I first heard of Diwali last year, after I somehow (I don't even remember how) got introduced to a community of online bloggers who live, for the most part, in India. I, on the other hand, live in upstate New York and have never been off the North American continent.
Thinking of Diwali makes me think of a friend now gone, and a town in New Jersey.
Last September (2015), my best friend from childhood passed away after a long struggle with cancer. She was only six months older than I am. In the religion both of us grew in, there is a ceremony called an "unveiling" within the first year of someone's passing. It is, basically, a dedication of the headstone and a memorial service for the deceased. Normally, only close family and friends are invited.
I was honored to receive an invitation from my late friend's husband to attend my friend's unveiling. Although they lived in Brooklyn, it turns out she was interred near Woodbridge, New Jersey.
While researching a motel, I saw that Woodbridge was near a community called Edison. It sounded familiar.
I had heard about Edison from some of those Indian bloggers. The Edison-Iselin area, I recalled, has the largest community of Indians in the United States. Even better, I remembered that one of my spouse's cousins lived in Edison.
We contacted him and his wife, and they told us we were more than welcome to stay with them overnight. Then, I asked the Indian bloggers if they had ever heard of Edison. Some had, and one, in fact, one had even just returned from a visit to Edison. She recommended some restaurants.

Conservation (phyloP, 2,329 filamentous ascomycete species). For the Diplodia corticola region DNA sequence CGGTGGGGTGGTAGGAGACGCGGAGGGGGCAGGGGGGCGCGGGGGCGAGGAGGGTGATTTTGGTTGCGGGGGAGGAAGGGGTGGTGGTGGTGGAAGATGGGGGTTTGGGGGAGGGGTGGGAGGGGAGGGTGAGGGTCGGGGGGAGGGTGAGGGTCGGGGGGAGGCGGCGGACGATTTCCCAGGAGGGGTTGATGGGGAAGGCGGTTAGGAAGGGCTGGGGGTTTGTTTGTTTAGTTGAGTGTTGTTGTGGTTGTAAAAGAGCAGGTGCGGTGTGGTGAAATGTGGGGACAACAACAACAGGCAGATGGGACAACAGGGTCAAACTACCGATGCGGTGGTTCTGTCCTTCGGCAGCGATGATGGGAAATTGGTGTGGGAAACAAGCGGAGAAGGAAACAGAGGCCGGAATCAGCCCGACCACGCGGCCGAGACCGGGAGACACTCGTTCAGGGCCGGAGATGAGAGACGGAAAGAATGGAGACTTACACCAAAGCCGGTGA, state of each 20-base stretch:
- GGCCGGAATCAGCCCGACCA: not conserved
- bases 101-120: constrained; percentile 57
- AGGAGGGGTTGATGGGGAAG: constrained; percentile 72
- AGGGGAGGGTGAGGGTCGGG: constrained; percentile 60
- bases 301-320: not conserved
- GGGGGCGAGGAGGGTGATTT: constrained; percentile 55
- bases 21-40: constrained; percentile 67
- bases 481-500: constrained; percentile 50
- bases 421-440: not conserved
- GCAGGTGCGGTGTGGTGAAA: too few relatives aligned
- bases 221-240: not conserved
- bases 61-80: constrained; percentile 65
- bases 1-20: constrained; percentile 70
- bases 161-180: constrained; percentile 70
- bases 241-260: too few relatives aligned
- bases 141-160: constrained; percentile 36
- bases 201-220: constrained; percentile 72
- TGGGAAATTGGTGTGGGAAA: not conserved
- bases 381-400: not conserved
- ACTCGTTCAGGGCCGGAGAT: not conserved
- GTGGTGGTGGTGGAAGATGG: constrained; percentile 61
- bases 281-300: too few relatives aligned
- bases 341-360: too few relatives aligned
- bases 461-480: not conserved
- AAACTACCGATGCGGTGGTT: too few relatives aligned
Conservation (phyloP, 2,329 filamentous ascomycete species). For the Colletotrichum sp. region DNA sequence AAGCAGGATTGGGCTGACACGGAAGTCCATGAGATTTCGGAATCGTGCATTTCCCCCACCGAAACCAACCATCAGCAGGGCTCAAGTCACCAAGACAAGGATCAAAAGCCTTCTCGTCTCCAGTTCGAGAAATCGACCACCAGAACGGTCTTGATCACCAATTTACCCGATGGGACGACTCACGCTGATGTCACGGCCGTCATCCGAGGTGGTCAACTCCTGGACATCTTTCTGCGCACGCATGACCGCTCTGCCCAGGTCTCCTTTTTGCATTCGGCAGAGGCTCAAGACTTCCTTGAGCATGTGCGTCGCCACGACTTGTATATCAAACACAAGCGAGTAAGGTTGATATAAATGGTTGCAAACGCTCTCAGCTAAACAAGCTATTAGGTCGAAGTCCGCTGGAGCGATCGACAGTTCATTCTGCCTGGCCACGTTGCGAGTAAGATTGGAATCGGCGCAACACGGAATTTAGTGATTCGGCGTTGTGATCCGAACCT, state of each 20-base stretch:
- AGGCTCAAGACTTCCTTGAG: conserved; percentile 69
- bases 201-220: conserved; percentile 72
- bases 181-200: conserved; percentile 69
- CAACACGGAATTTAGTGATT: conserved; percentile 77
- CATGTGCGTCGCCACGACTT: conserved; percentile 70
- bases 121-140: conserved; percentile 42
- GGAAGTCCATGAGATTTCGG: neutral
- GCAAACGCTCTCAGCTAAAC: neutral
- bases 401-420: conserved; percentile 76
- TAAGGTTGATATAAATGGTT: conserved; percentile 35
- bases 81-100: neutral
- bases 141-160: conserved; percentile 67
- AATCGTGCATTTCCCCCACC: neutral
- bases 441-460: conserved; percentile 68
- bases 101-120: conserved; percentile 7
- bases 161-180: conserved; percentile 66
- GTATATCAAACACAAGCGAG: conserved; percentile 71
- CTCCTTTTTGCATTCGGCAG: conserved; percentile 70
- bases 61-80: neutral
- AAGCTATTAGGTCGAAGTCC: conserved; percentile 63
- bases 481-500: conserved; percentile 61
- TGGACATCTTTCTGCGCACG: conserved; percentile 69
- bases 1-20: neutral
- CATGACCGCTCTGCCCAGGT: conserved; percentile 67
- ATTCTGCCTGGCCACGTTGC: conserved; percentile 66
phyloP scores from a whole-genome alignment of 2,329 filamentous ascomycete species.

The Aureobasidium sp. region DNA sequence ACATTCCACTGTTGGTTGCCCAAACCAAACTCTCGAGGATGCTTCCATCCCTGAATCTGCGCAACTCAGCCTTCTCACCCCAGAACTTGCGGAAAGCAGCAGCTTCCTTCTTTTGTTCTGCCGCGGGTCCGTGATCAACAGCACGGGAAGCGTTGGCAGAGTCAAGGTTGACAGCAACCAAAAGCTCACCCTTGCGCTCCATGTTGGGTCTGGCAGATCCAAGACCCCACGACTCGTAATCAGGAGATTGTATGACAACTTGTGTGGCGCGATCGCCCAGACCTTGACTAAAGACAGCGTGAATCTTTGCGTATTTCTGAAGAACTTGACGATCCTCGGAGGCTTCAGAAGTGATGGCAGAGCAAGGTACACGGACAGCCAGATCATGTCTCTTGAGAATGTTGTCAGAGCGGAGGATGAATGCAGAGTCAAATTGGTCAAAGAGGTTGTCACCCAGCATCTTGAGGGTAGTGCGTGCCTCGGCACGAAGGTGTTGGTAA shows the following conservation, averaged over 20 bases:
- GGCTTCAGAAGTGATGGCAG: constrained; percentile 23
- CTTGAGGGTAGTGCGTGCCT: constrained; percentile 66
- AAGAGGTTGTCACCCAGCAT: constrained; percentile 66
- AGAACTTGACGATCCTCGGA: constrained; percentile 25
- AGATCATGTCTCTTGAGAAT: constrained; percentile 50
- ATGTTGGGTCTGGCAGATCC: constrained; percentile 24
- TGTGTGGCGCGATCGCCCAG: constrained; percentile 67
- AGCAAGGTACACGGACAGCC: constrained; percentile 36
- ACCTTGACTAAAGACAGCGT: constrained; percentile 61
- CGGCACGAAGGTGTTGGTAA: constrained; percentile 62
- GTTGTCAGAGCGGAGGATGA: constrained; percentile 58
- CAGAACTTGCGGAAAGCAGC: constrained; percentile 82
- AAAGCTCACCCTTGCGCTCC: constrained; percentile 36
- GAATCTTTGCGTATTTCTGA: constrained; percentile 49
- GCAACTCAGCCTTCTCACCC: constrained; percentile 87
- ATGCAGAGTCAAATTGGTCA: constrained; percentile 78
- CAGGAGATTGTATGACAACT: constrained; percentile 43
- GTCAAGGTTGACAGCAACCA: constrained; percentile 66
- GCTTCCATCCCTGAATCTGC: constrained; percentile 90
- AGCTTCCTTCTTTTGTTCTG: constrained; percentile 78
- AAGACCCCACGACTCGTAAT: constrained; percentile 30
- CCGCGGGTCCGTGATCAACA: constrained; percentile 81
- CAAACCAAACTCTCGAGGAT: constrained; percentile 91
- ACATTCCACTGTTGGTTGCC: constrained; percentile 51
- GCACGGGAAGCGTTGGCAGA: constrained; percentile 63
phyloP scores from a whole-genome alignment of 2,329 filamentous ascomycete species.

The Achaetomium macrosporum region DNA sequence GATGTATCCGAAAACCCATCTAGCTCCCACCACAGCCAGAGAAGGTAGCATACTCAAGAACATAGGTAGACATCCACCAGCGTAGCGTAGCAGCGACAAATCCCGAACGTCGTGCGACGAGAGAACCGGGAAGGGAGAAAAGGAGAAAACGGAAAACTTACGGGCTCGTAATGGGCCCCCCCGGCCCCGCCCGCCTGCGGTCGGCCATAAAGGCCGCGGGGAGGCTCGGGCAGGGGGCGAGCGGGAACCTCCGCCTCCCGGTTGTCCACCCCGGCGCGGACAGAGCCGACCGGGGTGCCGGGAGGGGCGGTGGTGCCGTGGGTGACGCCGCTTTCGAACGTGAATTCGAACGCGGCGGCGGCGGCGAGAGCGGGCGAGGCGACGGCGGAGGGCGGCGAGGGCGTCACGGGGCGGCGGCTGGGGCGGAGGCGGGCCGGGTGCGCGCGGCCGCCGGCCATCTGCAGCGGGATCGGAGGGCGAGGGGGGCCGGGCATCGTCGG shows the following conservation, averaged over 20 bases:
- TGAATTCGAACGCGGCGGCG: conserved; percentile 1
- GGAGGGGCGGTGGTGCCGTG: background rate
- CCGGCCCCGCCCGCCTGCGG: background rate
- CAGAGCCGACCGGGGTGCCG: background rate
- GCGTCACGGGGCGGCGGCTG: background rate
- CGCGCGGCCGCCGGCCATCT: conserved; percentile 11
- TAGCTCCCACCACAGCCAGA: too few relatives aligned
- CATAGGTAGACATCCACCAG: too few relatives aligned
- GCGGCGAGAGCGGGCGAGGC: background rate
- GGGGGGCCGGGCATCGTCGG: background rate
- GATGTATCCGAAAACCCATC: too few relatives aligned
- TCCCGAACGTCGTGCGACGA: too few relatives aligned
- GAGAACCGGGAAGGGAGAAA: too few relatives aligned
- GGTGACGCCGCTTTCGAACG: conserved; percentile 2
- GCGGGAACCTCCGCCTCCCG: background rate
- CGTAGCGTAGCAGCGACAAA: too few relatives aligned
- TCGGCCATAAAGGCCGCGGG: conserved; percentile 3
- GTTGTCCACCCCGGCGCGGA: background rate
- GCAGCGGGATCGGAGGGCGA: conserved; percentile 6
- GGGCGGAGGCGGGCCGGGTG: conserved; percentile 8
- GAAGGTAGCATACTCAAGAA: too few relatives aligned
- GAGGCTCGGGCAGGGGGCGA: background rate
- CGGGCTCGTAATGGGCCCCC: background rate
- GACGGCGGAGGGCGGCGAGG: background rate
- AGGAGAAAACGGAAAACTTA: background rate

Small world. And it was about to get smaller.
|Delaware Water Gap, near Pennsylvania-New Jersey border|
My spouse's cousins lived not far off a road called Oak Tree Road. We drove down that street, in amazement, looking at storefronts with Hindi signs, seeing jewelry store after jewelry store, stores featuring Indian women's wear, restaurants, and more.
"You haven't seen anything yet", said the cousins, after dinner. "Let us take you down Oak Tree Road after dark. In fact, do you want to go in some of the stores? I'll take you." But we knew this cousin had to be somewhere at 3am the next morning, so we declined. Still, we took the nighttime drive.
This is some of what we saw. To some of my readers, these sights will be every day. To me - dare I use the word "exotic"? Exotic: "From far away, unusual, exciting".
This egg restaurant is so intriguing. The sign says "‘Sunday ho ya Monday, roz khao ande". (I think it means "eat an egg every day, Sunday or Monday." I'm sure I will be corrected quickly if that is the wrong translation.
The streets were full of people. Shopping center parking lots were full of cars and talking people.
It's sad to say, if my friend had not chosen her plot where she had, I may never have visited this community. It's almost, in a way, like her last gift to me.
If I had been able to come back today, I could imagine the stores filled with Diwali sweets of every description. The lights of that September night would burn even brighter tonight. Perhaps we wouldn't even get any sleep from all the noise.
Perhaps, one day, I'll be able to return, and experience it for myself.